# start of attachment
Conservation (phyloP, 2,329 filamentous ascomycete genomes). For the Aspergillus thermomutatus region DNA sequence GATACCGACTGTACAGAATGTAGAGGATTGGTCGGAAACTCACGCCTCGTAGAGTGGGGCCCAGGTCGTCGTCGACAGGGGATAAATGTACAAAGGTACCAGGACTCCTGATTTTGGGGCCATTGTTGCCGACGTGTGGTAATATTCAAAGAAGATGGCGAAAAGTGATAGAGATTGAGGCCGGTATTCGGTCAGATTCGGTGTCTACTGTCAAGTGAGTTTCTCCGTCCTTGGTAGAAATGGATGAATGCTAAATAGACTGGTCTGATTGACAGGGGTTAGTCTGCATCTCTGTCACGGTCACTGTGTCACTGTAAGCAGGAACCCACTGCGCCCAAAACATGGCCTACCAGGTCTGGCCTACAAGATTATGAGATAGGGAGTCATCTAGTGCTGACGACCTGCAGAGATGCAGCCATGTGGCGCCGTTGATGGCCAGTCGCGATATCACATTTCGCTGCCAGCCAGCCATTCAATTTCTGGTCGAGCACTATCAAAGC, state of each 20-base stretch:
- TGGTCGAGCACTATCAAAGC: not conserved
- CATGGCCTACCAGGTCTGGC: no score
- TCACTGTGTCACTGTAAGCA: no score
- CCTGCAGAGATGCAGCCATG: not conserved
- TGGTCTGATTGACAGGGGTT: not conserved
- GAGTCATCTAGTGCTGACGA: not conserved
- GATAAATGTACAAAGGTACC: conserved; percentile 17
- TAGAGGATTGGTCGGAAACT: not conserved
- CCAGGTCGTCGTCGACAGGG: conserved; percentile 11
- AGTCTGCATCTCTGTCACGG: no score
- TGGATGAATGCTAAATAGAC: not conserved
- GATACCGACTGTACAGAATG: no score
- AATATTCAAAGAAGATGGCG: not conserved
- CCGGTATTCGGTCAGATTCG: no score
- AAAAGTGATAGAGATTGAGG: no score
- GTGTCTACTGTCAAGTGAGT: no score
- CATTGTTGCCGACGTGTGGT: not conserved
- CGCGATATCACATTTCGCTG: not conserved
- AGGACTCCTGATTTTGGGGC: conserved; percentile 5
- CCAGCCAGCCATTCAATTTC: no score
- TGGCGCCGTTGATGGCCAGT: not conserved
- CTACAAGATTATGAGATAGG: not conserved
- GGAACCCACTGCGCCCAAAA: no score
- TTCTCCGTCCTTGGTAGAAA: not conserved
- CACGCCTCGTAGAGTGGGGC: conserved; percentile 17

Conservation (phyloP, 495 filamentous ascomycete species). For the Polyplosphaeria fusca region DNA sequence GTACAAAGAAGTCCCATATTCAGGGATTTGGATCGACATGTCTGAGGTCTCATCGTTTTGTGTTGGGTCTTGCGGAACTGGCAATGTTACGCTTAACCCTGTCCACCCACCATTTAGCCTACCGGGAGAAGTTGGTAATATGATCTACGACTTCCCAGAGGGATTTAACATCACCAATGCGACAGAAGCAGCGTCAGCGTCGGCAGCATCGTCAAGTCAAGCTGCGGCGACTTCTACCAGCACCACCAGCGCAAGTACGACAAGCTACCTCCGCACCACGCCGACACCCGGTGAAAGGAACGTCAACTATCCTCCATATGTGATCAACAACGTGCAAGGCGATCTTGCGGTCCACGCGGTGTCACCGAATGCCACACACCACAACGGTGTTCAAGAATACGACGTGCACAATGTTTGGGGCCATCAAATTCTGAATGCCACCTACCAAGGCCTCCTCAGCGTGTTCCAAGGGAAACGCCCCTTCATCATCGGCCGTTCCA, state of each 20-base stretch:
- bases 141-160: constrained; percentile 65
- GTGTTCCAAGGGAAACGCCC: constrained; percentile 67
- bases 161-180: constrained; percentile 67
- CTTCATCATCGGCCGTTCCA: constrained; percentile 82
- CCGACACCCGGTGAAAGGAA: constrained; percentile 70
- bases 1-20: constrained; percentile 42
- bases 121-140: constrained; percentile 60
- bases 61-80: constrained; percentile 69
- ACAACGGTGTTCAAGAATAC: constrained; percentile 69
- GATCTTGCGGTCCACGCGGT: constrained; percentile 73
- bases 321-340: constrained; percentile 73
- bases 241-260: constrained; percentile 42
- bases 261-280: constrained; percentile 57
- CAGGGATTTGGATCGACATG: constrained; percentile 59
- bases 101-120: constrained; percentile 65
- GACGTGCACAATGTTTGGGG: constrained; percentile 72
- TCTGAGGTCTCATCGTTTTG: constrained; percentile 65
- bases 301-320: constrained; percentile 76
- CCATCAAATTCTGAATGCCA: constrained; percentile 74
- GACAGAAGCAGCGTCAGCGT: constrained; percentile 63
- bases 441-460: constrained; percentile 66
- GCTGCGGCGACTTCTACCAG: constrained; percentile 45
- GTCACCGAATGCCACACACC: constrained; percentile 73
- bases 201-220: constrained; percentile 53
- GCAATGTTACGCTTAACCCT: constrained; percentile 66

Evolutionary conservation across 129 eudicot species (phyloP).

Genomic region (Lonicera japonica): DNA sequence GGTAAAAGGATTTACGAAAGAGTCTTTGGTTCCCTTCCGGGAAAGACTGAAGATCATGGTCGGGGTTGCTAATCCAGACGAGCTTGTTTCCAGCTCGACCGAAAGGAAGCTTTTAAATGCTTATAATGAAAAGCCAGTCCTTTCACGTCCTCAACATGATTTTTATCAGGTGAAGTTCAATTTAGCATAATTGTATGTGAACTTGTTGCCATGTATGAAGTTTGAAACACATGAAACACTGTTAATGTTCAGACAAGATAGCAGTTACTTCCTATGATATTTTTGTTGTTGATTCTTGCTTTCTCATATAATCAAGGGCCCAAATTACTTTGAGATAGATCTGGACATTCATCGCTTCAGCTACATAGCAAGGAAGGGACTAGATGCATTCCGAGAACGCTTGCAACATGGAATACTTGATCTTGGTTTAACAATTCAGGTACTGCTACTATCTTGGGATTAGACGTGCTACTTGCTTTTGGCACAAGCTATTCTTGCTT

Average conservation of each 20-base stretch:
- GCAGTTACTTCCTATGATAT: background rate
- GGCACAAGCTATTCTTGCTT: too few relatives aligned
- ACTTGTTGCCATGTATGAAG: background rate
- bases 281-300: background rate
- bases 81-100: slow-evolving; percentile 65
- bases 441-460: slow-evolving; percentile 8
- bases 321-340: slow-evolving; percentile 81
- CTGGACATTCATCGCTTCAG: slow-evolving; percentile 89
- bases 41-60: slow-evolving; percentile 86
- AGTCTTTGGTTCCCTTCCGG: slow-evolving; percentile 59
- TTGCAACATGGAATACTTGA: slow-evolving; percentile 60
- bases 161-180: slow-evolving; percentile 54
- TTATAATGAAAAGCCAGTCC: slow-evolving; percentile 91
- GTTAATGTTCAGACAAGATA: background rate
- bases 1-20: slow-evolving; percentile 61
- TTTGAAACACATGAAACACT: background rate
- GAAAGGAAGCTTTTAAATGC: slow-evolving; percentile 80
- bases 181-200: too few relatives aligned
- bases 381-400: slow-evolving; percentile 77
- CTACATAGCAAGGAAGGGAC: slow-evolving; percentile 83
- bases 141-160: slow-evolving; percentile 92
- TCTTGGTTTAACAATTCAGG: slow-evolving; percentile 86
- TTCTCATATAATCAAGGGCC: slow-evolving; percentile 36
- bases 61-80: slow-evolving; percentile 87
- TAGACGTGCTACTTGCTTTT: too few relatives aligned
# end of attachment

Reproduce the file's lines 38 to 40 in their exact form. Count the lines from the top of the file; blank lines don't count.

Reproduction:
- bases 321-340: constrained; percentile 73
- bases 241-260: constrained; percentile 42
- bases 261-280: constrained; percentile 57